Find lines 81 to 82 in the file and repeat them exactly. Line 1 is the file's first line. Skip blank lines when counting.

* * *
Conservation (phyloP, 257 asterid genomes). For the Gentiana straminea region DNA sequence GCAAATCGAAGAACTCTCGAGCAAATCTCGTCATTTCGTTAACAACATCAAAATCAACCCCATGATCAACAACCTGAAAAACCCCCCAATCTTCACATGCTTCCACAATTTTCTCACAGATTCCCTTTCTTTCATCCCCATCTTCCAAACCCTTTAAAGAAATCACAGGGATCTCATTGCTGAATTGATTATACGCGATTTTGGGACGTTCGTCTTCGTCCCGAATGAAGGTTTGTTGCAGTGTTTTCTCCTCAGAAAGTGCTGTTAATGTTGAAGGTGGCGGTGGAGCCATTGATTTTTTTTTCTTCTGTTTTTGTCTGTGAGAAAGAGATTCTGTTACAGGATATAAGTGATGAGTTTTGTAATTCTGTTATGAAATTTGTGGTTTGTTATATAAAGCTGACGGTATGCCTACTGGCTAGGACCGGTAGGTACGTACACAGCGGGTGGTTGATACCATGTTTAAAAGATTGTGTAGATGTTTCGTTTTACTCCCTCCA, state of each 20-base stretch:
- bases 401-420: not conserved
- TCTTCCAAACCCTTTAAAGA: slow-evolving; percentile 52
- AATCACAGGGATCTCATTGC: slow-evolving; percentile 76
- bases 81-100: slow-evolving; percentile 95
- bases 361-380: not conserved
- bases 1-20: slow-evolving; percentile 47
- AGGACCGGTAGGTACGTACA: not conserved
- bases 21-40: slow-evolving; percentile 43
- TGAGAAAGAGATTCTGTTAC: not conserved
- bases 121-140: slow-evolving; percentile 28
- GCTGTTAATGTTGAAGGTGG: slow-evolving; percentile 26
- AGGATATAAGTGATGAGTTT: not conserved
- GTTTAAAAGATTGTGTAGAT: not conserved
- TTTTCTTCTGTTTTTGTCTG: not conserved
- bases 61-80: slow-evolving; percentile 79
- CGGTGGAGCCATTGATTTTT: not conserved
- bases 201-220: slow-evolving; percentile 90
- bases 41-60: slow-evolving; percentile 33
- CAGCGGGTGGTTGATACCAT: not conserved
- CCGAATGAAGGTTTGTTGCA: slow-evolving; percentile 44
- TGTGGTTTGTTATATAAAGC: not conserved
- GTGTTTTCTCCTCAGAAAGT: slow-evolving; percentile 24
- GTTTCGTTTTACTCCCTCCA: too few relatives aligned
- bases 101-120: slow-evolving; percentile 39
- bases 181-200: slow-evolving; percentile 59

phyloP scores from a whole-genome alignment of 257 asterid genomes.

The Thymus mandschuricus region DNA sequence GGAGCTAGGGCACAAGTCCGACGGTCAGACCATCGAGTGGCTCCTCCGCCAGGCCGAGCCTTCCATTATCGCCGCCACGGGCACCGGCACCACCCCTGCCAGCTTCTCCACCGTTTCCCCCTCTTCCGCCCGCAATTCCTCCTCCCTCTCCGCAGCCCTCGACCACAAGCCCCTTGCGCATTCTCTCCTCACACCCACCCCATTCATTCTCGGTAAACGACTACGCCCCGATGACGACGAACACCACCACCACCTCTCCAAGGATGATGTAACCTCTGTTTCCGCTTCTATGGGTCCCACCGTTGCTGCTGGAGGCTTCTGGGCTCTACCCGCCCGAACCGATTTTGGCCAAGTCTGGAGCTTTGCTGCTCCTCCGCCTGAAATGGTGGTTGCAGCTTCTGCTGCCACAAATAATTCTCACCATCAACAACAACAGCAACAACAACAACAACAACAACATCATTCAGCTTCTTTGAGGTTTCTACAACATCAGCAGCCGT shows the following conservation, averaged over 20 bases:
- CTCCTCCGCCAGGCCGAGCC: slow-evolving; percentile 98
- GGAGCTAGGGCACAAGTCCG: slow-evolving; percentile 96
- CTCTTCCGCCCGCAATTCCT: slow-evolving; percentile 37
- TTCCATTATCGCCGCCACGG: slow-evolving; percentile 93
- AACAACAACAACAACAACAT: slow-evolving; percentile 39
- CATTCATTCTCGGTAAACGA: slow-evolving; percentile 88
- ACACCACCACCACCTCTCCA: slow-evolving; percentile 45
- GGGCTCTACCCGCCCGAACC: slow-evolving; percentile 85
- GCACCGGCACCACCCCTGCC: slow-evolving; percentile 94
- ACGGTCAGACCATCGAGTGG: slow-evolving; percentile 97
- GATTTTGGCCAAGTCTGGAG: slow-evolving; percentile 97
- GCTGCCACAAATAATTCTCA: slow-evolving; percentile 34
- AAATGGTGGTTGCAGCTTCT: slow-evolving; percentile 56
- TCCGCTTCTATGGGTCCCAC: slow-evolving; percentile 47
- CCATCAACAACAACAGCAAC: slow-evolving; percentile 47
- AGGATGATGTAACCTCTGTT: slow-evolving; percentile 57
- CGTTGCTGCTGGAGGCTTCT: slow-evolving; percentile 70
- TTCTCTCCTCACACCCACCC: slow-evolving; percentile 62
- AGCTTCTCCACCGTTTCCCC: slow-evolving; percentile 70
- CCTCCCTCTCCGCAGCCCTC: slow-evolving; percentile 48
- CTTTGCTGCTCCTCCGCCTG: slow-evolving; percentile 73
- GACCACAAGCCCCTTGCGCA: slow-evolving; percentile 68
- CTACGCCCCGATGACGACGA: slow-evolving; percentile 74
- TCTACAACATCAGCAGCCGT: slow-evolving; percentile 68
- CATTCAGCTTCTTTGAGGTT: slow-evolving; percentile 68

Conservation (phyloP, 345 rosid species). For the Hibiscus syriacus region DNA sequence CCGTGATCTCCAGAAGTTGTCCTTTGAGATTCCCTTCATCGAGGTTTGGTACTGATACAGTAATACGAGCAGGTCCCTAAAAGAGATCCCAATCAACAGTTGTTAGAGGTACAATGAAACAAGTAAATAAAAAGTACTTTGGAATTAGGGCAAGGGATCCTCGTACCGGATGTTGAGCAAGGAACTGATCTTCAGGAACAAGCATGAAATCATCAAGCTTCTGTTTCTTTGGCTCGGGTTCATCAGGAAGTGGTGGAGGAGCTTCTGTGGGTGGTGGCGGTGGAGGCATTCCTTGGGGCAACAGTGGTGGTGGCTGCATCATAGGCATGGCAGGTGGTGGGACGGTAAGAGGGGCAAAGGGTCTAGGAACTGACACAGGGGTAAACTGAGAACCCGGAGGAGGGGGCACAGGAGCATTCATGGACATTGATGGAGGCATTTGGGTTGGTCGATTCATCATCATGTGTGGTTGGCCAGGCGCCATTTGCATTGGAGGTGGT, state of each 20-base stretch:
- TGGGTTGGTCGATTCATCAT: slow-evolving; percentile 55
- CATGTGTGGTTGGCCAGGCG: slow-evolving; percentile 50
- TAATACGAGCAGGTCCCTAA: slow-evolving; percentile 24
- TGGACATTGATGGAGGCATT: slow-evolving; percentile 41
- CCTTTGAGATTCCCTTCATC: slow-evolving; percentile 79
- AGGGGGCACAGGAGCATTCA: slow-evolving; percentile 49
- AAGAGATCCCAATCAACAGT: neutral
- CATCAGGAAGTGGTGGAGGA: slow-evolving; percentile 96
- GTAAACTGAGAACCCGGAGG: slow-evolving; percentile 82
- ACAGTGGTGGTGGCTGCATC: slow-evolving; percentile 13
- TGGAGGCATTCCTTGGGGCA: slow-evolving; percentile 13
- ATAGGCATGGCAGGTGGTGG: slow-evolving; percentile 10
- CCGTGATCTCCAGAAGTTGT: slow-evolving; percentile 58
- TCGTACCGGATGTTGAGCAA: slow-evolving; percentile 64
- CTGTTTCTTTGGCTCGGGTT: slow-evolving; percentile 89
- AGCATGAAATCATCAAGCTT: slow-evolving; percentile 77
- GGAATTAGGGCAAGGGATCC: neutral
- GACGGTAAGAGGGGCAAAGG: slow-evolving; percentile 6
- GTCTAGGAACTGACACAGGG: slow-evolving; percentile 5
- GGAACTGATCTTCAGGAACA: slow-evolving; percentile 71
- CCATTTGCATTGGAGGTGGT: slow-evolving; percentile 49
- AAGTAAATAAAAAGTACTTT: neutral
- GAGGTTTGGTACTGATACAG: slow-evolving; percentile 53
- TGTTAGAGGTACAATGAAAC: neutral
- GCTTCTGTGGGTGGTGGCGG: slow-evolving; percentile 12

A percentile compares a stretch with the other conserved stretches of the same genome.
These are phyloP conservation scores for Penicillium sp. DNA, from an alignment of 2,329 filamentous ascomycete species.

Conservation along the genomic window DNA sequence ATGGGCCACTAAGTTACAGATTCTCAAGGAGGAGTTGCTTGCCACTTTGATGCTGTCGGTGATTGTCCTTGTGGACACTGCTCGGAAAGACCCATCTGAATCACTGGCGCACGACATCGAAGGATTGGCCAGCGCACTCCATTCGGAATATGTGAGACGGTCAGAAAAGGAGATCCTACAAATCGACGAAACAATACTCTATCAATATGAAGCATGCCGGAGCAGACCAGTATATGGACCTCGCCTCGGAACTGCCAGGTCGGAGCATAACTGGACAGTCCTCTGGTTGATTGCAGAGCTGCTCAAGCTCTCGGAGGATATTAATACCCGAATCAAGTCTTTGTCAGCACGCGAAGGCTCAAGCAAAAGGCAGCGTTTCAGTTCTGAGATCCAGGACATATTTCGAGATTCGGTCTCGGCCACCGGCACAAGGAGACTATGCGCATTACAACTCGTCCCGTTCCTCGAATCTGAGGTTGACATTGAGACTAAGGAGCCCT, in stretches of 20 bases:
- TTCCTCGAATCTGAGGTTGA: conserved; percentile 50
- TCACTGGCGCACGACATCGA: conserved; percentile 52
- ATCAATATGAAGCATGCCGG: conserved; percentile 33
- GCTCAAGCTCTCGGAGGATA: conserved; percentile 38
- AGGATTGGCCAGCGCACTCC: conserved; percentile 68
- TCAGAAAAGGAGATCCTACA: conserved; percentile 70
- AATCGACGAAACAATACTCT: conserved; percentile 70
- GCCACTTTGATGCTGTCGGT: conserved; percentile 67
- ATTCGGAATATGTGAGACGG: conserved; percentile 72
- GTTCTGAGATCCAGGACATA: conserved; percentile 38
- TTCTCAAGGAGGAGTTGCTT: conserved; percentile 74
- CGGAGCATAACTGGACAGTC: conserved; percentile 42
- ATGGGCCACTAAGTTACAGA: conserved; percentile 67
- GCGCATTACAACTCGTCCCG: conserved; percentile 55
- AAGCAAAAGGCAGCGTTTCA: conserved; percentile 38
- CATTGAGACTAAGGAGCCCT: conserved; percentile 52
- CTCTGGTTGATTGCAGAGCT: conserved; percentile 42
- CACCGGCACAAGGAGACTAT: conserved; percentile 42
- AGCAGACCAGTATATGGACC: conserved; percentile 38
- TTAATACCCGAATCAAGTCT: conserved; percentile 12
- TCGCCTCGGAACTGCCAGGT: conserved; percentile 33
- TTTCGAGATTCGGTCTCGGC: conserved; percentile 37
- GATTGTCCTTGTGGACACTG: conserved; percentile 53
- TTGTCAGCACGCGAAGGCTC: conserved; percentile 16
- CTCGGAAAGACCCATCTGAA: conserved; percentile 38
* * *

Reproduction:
These are phyloP conservation scores for Penicillium sp. DNA, from an alignment of 2,329 filamentous ascomycete species.

Conservation along the genomic window DNA sequence ATGGGCCACTAAGTTACAGATTCTCAAGGAGGAGTTGCTTGCCACTTTGATGCTGTCGGTGATTGTCCTTGTGGACACTGCTCGGAAAGACCCATCTGAATCACTGGCGCACGACATCGAAGGATTGGCCAGCGCACTCCATTCGGAATATGTGAGACGGTCAGAAAAGGAGATCCTACAAATCGACGAAACAATACTCTATCAATATGAAGCATGCCGGAGCAGACCAGTATATGGACCTCGCCTCGGAACTGCCAGGTCGGAGCATAACTGGACAGTCCTCTGGTTGATTGCAGAGCTGCTCAAGCTCTCGGAGGATATTAATACCCGAATCAAGTCTTTGTCAGCACGCGAAGGCTCAAGCAAAAGGCAGCGTTTCAGTTCTGAGATCCAGGACATATTTCGAGATTCGGTCTCGGCCACCGGCACAAGGAGACTATGCGCATTACAACTCGTCCCGTTCCTCGAATCTGAGGTTGACATTGAGACTAAGGAGCCCT, in stretches of 20 bases: